Hospital morbidity and alcohol consumption in less severe psychiatric disorder : 7-year outcomes

Robert Tait, Gary Hulse

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11 Citations (Scopus)


Background Substance use by people with severe psychiatric morbidity is associated with negative outcomes.Aims To assess in adults with less severe psychiatric morbidity the relationship between alcohol consumption and subsequent 7-year hospital admissions, and the development and recurrence of alcohol use disorders.Method Follow-up data were assembled via a population-based hospital record-linkage system.Results Baseline alcohol use groups were: dependent (n=31), harmful (n=114), moderate (n=621) and abstinent (n=249). The moderate but not the abstinent group had fewer mental health admissions and a longer time to first admission than the harmful and dependent groups. Both the moderate and the abstinent groups had longer times to 'all-cause' admissions than the dependent group. Many of those with alcohol use disorders at baseline relapsed (66%) but few (14%) developed a first time alcohol use disorder.Conclusions Overall, moderate alcohol consumption among those with less severe psychiatric morbidity was not associated with more mental health admissions; those with alcohol dependence had poorer health outcomes than the remaining categories.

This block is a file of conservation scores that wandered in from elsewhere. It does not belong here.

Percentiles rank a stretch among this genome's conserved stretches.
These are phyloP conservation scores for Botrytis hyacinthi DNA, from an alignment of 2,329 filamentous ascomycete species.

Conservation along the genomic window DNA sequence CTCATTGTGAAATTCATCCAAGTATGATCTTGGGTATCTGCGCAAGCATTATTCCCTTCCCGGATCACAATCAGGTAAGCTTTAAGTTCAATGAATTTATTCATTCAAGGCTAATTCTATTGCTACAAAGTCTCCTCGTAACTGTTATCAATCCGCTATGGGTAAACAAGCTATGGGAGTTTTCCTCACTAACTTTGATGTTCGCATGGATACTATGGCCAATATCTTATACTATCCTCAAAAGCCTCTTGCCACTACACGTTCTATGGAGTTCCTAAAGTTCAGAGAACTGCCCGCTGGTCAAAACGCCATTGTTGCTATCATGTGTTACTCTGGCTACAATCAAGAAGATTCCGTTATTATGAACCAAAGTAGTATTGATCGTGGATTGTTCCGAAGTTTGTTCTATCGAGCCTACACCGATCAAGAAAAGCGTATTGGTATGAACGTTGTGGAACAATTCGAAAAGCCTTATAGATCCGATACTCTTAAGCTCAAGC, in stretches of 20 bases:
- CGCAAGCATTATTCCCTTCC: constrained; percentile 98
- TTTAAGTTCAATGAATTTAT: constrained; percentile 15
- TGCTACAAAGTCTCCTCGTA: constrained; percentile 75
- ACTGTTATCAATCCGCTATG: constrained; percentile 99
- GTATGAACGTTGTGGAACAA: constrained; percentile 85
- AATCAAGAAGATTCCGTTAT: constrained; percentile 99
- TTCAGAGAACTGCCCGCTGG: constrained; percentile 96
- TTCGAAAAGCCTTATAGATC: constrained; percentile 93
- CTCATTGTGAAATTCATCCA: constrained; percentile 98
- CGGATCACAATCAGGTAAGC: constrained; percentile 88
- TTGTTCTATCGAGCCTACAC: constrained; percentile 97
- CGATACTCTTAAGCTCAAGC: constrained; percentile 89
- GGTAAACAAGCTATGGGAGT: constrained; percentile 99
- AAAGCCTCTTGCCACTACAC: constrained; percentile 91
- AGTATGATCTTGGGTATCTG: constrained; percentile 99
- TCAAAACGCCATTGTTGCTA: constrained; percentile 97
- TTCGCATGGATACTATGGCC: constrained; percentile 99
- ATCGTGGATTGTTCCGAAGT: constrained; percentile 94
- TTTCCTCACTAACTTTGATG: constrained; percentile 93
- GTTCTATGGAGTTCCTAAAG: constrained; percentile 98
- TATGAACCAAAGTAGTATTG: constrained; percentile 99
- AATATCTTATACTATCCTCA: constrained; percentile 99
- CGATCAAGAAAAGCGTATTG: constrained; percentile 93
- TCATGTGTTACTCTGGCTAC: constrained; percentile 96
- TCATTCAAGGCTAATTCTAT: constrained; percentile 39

Original languageEnglish
Pages (from-to)554-559
JournalBritish Journal of Psychiatry
Issue number6
Publication statusPublished - 2006


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